Published 17:01 IST, December 19th 2023

Japan Industrial Partners spearheading $14 billion Toshiba turnaround

JIP is led by a former banker with a reputation for being hands-on with their acquisitions.

Reported by: Business Desk
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Last month, Tata Motors agreed to sell a 9% stake in Tata Technologies to a US private equity firm TPG's fund, valuing the company at nearly $2 billion. | Image: Pexels

Private equity firm Japan Industrial Partners is spearheading a $14 billion takeover of electronics company Toshiba, eventually delisting the troubled conglomerate on Wednesday.

About third-fourth of a century or 74 years after Toshiba was first listed  on the Tokyo exchange, local player JIP has stepped in to salvage the situation and turn the business around, after carving out businesses from big manufacturers, such as Sony's laptop arm and Olympus' camera unit. 

JIP is led by a former banker with a Wharton MBA and has a reputation for being hands-on with their acquisitions. 

The firm is also known for their humility and frugality, since their executives fly economy.

But Toshiba is far bigger and more complex than any of the businesses JIP acquired before. Toshiba employs about 106,000 people in businesses including batteries, chips, nuclear power and defence, which makes them critical to national security.

The stakes are also higher, Toshiba is a household name in Asian neighbours like India and has scale.

After a decade of controversy in the legacy operations company, bankruptcy of their US unit Westinghouse, management upheaval and backlash from shareholders, the company is expecting a turnaround under JIP.

JIP has not commented on plans to retain current Toshiba CEO Taro Shimada, but will likely re-list the conglomerate’s shares within a few years, as per local media reports quoting the conglomerate's outgoing chairman.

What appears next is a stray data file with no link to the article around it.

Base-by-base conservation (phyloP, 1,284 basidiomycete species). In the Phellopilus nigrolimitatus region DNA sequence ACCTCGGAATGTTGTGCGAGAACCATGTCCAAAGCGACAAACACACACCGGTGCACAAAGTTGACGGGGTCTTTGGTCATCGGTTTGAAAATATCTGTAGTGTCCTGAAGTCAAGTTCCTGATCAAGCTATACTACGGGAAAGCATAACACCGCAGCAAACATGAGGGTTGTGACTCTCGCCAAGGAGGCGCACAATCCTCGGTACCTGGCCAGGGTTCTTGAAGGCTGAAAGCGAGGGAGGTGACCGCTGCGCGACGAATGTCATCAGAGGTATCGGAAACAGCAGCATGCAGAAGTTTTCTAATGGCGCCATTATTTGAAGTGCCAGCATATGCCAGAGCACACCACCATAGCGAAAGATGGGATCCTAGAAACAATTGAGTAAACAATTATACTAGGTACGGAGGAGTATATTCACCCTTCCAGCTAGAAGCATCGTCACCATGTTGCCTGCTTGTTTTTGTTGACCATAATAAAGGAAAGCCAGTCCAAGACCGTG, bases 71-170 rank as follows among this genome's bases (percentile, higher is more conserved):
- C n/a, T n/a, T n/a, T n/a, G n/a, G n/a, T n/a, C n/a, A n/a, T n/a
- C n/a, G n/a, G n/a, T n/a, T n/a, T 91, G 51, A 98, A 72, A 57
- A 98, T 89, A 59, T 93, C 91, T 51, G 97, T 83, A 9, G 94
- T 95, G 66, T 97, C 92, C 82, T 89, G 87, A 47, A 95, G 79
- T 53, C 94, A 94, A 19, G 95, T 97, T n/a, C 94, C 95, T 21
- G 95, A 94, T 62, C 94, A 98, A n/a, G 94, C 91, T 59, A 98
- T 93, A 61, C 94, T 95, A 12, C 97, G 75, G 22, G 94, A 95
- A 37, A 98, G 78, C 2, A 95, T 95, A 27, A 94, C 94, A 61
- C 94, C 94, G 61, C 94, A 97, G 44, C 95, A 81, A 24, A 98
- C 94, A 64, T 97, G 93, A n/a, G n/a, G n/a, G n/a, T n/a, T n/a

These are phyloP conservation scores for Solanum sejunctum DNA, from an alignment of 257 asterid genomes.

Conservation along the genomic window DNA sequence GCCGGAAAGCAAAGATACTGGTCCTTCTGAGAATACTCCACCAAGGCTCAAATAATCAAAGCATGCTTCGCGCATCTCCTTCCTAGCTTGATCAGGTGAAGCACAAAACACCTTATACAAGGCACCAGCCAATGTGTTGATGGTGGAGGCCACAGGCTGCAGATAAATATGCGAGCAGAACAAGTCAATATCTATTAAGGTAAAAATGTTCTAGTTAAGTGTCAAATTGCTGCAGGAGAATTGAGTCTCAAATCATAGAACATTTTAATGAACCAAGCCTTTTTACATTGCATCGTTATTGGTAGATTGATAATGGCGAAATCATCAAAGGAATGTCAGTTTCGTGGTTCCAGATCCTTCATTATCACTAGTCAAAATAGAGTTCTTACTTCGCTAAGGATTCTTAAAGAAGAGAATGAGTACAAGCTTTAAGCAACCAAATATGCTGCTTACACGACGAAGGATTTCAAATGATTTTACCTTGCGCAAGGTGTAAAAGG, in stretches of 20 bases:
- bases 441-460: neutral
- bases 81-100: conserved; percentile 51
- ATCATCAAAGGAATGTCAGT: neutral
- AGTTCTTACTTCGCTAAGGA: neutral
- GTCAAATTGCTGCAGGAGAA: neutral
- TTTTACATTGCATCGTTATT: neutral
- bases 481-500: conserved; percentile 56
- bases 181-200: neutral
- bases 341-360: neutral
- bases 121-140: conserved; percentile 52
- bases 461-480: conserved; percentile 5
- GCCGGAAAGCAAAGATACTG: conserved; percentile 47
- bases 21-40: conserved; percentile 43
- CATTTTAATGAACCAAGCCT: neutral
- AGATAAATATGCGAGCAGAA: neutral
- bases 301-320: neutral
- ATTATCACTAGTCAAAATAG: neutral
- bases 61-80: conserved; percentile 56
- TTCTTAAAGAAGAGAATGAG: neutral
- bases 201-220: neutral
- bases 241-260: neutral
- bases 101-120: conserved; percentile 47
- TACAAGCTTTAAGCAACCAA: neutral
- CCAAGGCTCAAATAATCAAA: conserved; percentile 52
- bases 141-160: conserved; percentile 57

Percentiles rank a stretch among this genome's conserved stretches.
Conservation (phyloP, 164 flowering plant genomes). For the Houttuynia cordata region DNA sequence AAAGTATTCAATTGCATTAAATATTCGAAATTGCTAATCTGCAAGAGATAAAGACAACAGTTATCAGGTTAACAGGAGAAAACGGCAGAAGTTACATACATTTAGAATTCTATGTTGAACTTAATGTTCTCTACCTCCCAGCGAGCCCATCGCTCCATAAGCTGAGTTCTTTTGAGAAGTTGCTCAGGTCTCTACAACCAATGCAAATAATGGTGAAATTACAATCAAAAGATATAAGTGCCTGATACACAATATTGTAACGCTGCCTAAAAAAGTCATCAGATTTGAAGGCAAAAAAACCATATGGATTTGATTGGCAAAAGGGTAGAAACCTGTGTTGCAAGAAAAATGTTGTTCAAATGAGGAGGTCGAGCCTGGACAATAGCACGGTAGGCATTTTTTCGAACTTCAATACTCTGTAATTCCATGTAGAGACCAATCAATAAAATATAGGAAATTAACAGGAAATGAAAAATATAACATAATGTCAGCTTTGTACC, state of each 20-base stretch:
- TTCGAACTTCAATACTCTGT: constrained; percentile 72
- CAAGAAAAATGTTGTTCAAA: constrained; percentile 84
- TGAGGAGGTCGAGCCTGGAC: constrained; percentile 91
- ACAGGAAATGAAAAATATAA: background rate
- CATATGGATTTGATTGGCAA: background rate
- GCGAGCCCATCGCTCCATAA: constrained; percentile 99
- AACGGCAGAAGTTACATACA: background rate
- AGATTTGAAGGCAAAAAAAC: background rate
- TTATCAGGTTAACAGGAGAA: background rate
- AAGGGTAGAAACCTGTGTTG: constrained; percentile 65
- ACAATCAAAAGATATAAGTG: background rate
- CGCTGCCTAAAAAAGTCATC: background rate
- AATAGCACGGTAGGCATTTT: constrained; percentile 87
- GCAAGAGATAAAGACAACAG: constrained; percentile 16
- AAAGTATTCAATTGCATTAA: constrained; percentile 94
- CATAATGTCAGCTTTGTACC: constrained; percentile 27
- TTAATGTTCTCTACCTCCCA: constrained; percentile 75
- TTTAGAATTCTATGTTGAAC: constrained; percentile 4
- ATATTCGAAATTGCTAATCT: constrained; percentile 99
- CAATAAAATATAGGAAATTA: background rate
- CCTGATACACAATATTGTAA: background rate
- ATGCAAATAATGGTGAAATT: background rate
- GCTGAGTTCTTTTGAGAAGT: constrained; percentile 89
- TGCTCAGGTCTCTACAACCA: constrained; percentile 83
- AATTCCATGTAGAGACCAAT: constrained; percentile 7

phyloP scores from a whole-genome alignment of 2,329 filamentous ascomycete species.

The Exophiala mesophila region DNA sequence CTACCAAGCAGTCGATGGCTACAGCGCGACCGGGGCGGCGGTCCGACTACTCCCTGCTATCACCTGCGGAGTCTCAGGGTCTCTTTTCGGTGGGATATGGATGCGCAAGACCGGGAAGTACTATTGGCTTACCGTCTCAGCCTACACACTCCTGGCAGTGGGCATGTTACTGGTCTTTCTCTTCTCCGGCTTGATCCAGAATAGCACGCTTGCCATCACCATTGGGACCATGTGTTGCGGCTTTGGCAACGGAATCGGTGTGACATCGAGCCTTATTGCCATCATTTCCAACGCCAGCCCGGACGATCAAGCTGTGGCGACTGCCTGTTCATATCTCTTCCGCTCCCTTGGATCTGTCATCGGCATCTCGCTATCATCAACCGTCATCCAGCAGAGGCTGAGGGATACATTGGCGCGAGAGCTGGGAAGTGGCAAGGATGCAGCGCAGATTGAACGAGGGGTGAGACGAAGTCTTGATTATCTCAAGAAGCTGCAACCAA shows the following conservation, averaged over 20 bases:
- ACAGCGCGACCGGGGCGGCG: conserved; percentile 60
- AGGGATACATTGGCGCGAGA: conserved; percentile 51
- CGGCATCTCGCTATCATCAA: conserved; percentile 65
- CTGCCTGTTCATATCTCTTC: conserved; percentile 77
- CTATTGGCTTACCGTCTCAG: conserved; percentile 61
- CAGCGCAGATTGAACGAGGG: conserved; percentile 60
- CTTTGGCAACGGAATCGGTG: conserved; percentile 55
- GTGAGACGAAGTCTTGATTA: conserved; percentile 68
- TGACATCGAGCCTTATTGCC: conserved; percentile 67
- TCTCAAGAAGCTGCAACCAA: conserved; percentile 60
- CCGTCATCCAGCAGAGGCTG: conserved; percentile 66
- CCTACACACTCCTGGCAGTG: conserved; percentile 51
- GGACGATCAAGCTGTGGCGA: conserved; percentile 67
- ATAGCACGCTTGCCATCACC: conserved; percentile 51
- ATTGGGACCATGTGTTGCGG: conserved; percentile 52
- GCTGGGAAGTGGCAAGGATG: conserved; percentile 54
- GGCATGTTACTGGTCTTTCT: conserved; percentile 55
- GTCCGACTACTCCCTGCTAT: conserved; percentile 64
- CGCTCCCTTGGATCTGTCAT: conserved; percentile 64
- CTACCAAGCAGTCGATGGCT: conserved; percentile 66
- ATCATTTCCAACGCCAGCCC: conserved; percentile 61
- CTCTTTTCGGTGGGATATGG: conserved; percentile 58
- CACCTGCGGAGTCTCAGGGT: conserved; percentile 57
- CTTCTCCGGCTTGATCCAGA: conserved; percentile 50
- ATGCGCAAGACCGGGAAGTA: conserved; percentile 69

Industry insiders see a split-up and sweeping sales, not a public listing or IPO as the most feasible way forward.

"An IPO would be difficult without a compelling growth story that involves global expansion," according to Damian Thong, head of Japan research at Macquarie Capital Securities.

JIP has worked with US private equity firms KKR and Bain Capital previously. This time around, the Japanese firm will take the lead and take cognisance of about 24 companies and banks investing alongside it, such as chipmaker Rohm, financial services firm Orix and utility Chubu Electric Power.

"They have a very nice track record of not killing companies and enriching themselves in the process, but rather of creating value in these deals," said Ulrike Schaede, a professor of Japanese business at the University of California, San Diego.

Sources cited in reports have said the firm had to iron out disagreements with banks and investment partners over post-buyout restructuring plans, also delaying JIP’s stepping in.

The equity portion of the deal also took time to be finalised, with several bankers blaming what they said was JIP's difficulty in handling discussions within the consortium.

JIP was founded in 2002 with investment from Mizuho Financial Group and Bain & Co among others. Their CEO Hidemi Moue previously worked at a Mizuho predecessor, the Industrial Bank of Japan.

"Normally I am someone who works quietly in the background, so I'm not used to speaking at these things," Moue said in a presentation at a 2017 conference in Tokyo.

JIP works closely with management to turn the businesses it carves out into independent companies, a process that can take a decade in some cases, he told the conference.

JIP is strict on costs, including its own, to avoid driving up fees and burdening the company it is working to turn around, sources cited in reports said.

JIP has invested more than 600 billion yen ($4.2 billion) over 30 deals. It is not certain how much of its own money is invested in the Toshiba deal.

17:00 IST, December 19th 2023